Don’t let the thought of tax filing your self-employment tax gets you down – it’s actually easier than you think. Here are 7 simple steps to make sure your hard-earned money is going exactly where it needs to go. So, gather up your forms and keep those lips curved upwards as we walk through the process together!
Whether you’re a freelancer, gig worker, or independent contractor, understanding the correct way to calculate, pay and file your self-employment taxes is essential for anyone who has their own business. By following these steps, you’ll be able to make sure all of your IRS requirements are met with minimal stress involved!
Step 1. Self-Employment Tax Filing
It is important to determine when you need to pay self-employment tax. Individuals who are
– sole proprietors,
– independent contractors,
– small business owners,
– gig workers or
– have a side hustle may all be liable for this type of tax.
This applies regardless of it being your primary source of income. For example, even though you are employed in a 9-to-5 role, any money earned from selling handmade jewelry on Grailed, eBay or Etsy still needs to be taxed accordingly. Ultimately, all forms of “earned income” – meaning money exchanged for goods and services – should be included in the self-employment tax payment plan.
Are you aware of the self-employment tax rate?
Self-employment taxes are necessary for those running their own businesses and include Social Security and Medicare. Normally, these payments would be withheld directly from W-2 employees’ wages. However, since freelancers don’t have employers, they need to take care of this themselves. So, unfortunately, it adds an extra 15.3% to your federal and state income taxes.
Step 2. How Much Have You Earned?
Before you can accurately calculate your taxes, having a well-recorded set of your income from the year is essential. Many customers and third-party platforms such as PayPal or Stripe will send out end-of-year tax forms that can provide helpful information.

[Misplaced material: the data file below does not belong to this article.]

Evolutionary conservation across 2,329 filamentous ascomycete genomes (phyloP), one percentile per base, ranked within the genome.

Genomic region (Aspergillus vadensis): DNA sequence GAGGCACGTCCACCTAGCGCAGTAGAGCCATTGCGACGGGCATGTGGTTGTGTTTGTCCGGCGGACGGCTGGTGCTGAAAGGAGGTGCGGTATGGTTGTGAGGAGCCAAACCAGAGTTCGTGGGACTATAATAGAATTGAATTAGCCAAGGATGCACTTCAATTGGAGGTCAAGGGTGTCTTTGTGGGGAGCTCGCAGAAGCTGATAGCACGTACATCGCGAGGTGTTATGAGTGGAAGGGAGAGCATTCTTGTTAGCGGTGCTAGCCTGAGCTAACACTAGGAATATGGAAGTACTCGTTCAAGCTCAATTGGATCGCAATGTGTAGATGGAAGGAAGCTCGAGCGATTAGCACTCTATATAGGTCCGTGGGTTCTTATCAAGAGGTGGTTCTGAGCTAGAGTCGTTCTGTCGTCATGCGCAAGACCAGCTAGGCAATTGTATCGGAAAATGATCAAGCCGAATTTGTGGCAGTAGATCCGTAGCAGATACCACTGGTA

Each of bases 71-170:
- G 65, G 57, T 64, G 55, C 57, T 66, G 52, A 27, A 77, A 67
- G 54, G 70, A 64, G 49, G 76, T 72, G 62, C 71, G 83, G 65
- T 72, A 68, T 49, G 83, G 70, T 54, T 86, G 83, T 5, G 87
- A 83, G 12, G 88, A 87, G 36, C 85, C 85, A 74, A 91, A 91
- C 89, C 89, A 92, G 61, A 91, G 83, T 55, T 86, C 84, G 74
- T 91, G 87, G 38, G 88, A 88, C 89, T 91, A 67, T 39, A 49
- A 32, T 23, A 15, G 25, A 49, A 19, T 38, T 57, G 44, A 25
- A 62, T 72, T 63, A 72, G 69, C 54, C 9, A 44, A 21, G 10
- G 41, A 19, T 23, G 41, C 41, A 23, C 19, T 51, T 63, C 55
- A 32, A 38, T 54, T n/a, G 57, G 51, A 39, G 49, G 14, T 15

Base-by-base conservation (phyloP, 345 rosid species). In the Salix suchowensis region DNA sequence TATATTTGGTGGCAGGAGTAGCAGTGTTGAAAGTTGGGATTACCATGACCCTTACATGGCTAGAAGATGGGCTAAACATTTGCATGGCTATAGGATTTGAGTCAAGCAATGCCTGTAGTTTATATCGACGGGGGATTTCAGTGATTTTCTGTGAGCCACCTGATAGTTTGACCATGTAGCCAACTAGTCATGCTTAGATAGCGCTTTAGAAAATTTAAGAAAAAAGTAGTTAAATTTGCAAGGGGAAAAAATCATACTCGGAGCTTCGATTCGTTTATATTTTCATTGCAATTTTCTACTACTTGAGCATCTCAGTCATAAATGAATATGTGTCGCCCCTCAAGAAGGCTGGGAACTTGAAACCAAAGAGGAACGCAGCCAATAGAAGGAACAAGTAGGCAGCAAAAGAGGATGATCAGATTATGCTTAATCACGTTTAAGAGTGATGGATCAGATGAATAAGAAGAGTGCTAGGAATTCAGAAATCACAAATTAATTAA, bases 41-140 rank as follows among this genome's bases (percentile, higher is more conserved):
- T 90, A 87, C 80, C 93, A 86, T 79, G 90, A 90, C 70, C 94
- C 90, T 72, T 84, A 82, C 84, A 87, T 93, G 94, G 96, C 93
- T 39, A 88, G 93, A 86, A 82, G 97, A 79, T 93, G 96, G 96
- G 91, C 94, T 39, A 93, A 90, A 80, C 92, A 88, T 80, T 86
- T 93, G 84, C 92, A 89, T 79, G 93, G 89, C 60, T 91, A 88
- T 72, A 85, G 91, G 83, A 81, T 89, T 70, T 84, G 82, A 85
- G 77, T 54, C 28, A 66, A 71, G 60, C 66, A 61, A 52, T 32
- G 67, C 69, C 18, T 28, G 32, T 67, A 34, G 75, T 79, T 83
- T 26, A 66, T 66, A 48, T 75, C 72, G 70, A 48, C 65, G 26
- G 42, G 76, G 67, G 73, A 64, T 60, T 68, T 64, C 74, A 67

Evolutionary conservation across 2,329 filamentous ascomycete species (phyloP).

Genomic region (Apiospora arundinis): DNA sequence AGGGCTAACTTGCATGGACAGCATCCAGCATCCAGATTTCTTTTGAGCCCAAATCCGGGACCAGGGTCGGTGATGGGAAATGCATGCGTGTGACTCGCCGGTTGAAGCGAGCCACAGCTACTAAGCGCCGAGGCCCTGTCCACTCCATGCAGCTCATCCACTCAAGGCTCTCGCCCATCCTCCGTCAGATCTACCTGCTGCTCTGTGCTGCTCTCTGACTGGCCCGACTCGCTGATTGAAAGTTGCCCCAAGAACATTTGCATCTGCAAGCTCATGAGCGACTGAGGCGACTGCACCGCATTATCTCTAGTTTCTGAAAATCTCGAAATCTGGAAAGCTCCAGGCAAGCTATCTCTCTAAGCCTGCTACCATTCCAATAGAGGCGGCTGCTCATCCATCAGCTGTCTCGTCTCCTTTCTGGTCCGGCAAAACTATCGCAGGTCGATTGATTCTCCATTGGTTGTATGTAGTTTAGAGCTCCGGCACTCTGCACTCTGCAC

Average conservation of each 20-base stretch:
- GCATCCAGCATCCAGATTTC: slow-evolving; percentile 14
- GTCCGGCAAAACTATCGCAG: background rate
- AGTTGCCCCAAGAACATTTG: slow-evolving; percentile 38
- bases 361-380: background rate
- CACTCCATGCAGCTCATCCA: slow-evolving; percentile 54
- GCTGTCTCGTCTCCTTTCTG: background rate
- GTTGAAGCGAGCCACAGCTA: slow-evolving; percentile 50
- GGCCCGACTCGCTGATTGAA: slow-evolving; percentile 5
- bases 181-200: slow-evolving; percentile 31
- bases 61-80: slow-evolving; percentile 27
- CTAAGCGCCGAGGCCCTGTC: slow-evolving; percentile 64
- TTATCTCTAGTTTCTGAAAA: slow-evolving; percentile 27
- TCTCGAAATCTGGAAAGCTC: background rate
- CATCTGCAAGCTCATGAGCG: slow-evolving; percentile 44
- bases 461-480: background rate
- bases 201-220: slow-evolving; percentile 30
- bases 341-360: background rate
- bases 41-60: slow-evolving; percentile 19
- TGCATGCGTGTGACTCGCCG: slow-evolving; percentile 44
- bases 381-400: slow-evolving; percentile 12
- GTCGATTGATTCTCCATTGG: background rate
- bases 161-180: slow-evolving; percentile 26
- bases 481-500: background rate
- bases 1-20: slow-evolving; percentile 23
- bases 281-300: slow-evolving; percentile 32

Essential documents to review include 1099-NEC (for those who earned more than $600 from a single client) and 1099-K (for those in receipt of payments via a third-party payment processor). By January 31st, these should be sent out.
Additionally, it is prudent to thoroughly review bank statements to check for any income that may not have been reported on their end but is still taxable. This should include anything below the $600 reporting threshold.
Step 3. Gather and Add up Your Expenses
The third essential part of getting your taxes done right is to tally up all your business expenses. Again, it is highly recommended that you already have connected with a Tax Professional from PriorTax, to track your expenditures during the year. Therefore, while reviewing your banking information and credit card purchases, be sure to pick out any costs related to running your business.
Tax filing for self-employed workers may be daunting, but having a clear idea of your annual business expenses is key. In addition, knowing what to write off from your gross income simplifies the process – have no fear, though! Download our app and connect accounts for an easier tax season.
Some typical deductions are:
– Your phone bill
– Office Supplies
– Computer and software
– Continuing education costs
– Auto expenses associated with business activities
– Marketing and advertising charges necessary to secure new customers.
By determining how much you’ll actually be taxed on after reducing your gross income by all applicable business costs, you can ensure that everything has been calculated correctly and accurately as the end of the year draws near. So don’t feel bad about leaving things until the last minute – it’s a typical situation for freelancers and self-employed individuals!
Step 4. Calculating and Estimate your tax debt
As a freelancer, come tax season, you may be feeling the pressure, particularly because of the 15.3% self-employment tax that you are liable for. This can make your tax bill unexpectedly high compared to when you were previously employed with someone else.